Finding or searching for the correct amount of office space is critical for businesses.
How much space is required is dictated very much by the direction and strategy of an organisation, and should be considered as such.
All too often, organisations see their physical space as less important than their mission and overall strategy, yet unless the physical space is fundamentally aligned with this, businesses leave themselves open to large amounts of wastage and risking a negative reflection on their corporate image.
There are 7 key factors that determine the amount of space an organisation should look for:
Number of staff
Obviously, this is the most straightforward indicator. Rule of thumb for office space is to allow for anywhere between 10 and 17.5 square metres per person in an office. For example, if you have 25 staff, you should look at between 250 and 450 square metres. But that’s still quite a variance, right?
Role of staff
Not only does the number of staff impact the size of the space, but also their role within the business. A telephone operator, for example, may only need 10 square meters allowed for, whereas a HR manager may need additional space to cater for contracts, payroll and other additional paperwork, so may need the full 17.5 square metres.
Business growth plans
As your business grows, naturally you will need more space. So the question is, what is your best case, worst case and average scenarios for business growth over the next 5 years (or whatever your potential lease term is). Are you going to cut yourself short, or will you end up spending hundreds of thousands of dollars on rent for space that you will never use? You should also consider the roles of the people that will be joining the organisation over the next 5 years as this could play a part in the amount of additional space required.
Along with the growth plans, you need to look at the costs to lease the space that will allow you to grow into it. If lease costs are high, it may be better to claim first rights over another space within the building than to pay for space that you may never actually occupy.
Impact of flexible working
Would there be co working or shared office space in your building that you could occupy beyond your lease term? Once again there is no advantage in leasing space that you aren’t sure that you will need over the term of the lease.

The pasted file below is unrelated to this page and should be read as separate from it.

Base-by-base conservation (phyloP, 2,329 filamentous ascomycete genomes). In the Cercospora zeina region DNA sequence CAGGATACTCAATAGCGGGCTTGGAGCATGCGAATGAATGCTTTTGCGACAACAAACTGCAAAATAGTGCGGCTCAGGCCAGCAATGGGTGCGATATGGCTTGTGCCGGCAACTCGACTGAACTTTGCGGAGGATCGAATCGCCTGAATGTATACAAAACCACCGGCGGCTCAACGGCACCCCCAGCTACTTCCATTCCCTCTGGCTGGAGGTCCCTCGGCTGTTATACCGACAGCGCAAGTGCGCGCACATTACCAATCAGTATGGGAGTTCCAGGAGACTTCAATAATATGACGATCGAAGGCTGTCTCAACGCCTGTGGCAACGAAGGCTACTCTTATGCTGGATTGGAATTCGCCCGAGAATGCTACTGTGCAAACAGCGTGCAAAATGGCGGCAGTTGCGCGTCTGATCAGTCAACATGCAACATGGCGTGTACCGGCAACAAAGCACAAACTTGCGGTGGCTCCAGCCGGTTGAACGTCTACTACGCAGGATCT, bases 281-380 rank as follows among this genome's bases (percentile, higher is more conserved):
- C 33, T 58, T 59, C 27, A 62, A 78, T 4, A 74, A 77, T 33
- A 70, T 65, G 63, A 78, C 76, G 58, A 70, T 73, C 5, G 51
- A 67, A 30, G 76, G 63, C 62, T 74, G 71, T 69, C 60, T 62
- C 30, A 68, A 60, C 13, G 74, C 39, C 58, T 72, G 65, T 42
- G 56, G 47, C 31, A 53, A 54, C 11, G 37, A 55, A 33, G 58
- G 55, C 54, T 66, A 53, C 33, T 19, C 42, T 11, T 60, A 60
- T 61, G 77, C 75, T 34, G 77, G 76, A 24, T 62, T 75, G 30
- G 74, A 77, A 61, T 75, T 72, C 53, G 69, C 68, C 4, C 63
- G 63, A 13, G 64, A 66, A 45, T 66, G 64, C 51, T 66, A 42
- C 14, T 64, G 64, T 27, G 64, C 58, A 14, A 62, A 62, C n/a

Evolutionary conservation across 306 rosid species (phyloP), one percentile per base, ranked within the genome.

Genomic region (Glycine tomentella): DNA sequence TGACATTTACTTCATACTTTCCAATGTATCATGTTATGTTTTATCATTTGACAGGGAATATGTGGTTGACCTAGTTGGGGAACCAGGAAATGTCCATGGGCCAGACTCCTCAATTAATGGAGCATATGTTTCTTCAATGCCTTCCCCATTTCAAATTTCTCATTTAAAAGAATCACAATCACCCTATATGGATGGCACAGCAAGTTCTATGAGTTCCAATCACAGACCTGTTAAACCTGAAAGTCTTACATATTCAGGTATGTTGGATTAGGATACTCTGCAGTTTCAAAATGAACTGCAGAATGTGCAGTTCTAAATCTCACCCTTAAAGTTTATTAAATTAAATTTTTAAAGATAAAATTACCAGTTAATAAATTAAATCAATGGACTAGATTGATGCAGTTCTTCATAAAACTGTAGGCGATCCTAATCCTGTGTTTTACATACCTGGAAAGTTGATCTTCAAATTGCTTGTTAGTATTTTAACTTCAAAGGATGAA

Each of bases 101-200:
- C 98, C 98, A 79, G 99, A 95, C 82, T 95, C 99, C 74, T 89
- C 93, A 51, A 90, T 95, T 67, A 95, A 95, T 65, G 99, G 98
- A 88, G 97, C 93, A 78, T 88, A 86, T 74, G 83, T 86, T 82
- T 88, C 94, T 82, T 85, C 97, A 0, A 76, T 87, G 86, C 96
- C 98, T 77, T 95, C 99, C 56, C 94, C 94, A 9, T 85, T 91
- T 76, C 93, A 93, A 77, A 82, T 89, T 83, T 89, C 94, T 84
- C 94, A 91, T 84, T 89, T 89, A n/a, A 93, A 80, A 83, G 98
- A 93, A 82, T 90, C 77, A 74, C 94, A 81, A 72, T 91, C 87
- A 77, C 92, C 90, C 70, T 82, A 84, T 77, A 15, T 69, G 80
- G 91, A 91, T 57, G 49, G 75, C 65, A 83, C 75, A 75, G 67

Office space uses
Some organisations like to also utilise their office space to hold client functions or to hold training for their clients. If this is the case, naturally, you will require more office space. Likewise, if the office is only a secondary office space, with no reception or external meeting rooms required, then you will be looking more towards the 10 square metres per person range.
Depending on your target market, and how often or if your clients come to the office at all, will dictate how much public or front of house space you will require. This depends largely on your image. If you are a high end organisation, you will need to ensure you have an almost oversized reception area, large boardroom and many meeting rooms. Alternatively, if you deal with many direct clients, such as an educational services or a job searching organisation, you will also need a large reception area and many common meeting rooms to cater for the clientele.
Therefore, there are multiple factors to consider when identifying how much space to look for. In summary, you can always allow for the average of 14 square metres per person. However, each factor needs to be considered very carefully, and carefully aligned with your strategic business plan.
By now, we’ve all heard of the term “modern office” when talking about companies opening their doors and welcoming back employees. Business owners and commercial interior designers have been working hand-in-hand to identify modern office fit out ideas that would best benefit professional office spaces and the people it accommodates.
COVID-19 has turned the work life of most professionals on its head, reshaping our mindset on how we do our jobs, and more importantly, where. Employers have tested different ways to effectively implement flexible work, considering the need of employees to work remotely. In line with this, they’ve also started rethinking and preparing the office for when the workforce starts reporting on-site, especially since there’s a necessity for companies to accommodate ever-changing workplace best practices in the new normal.